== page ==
Aurora Magazine

Promoting excellence in advertising

Celebrating beauty

Published 16 Jan, 2019 03:14pm
Does beauty truly lie in the ‘Eyes of the beholder’?

In August 2018, Sapphire, the high-end prêt brand, and their agency MCS Communications garnered praise when their popular seed bag was introduced. (It was also featured in Aurora’s ‘A few of our favourite things’.) Following on its success, they recently launched their ‘Eyes of the beholder’ campaign, which entailed their popular yellow kurti to be worn by five women who are not from Pakistan and based in Australia, the UK and the US; their photographs were then shared on Sapphire’s Facebook and Instagram handles for three weeks.

Muzaffar Manghi, CEO, MCS, says that one of the objectives of the campaign was to demonstrate the versatility of Sapphire’s prêt line, and to showcase the fact that although their designs are eastern in origin, they can be worn by “progressive” women around the world, irrespective of where they are from.

According to Manghi: “The photographers were chosen because they were all young, upcoming names; each one of them has a unique style, and that helped us achieve variety. As for the locations and models, they were not a demand from our side. In fact, our brief was rather basic: make sure that cultural sensitivities are adhered to, and do as you like.”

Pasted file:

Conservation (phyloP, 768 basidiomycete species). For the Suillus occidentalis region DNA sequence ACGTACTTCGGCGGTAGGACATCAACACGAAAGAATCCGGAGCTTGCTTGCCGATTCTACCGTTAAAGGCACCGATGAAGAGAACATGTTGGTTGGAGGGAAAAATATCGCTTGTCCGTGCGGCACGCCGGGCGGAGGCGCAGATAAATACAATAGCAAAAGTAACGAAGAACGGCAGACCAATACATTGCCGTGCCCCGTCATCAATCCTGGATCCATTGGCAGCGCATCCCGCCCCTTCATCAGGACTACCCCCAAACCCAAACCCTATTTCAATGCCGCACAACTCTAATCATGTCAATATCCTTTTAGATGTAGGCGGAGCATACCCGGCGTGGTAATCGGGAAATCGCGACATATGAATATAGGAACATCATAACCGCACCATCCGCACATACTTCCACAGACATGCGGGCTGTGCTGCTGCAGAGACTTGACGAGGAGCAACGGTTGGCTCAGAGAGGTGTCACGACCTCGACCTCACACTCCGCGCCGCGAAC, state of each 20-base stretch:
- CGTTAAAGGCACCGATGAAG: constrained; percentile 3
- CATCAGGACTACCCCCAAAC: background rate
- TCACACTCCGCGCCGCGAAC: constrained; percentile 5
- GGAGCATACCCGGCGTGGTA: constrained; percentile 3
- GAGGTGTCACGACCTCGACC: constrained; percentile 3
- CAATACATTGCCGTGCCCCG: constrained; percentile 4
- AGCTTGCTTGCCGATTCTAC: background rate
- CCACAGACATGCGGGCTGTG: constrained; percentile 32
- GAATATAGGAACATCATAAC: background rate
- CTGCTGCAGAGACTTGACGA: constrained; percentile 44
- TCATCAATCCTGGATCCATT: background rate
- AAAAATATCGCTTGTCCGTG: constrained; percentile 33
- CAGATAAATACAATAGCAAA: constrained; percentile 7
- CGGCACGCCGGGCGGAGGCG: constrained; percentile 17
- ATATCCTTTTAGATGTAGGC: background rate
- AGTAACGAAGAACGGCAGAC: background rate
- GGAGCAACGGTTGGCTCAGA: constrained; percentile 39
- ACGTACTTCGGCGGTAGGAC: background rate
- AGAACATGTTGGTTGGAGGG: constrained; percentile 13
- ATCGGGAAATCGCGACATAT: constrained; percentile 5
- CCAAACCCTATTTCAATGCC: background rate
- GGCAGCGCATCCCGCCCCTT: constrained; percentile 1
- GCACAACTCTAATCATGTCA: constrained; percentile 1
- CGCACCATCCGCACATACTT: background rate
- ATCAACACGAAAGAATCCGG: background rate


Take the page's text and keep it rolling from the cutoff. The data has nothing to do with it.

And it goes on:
The location and models were therefore chosen at the discretion of the photographers: Pooja Dhar (New York), Lucio Gelsi (New York), Megan Kellythorn (London), Annemarie Sterian (London) and Jasmina Zuccarelli (Melbourne). He adds that the photographs were not treated and that the photographers showcased their individual interpretations of beauty, and in the process, highlighted the fact that “beauty does lie in the eye of the beholder.”

The campaign was directed towards “progressive 20-something women, who have big ambitions” and the reason why they chose to highlight the yellow kurti was because it is “simple, inexpensive and cheerful”. The response was promising, and although the campaign’s objectives did not include generating sales, the yellow kurti was “pretty much sold out on the first day”.

Manghi adds: “We wanted our consumers to see that fashion can be honest, without being grimy or dark or sad. Judging by people’s responses on the campaign, I think we got that message across.”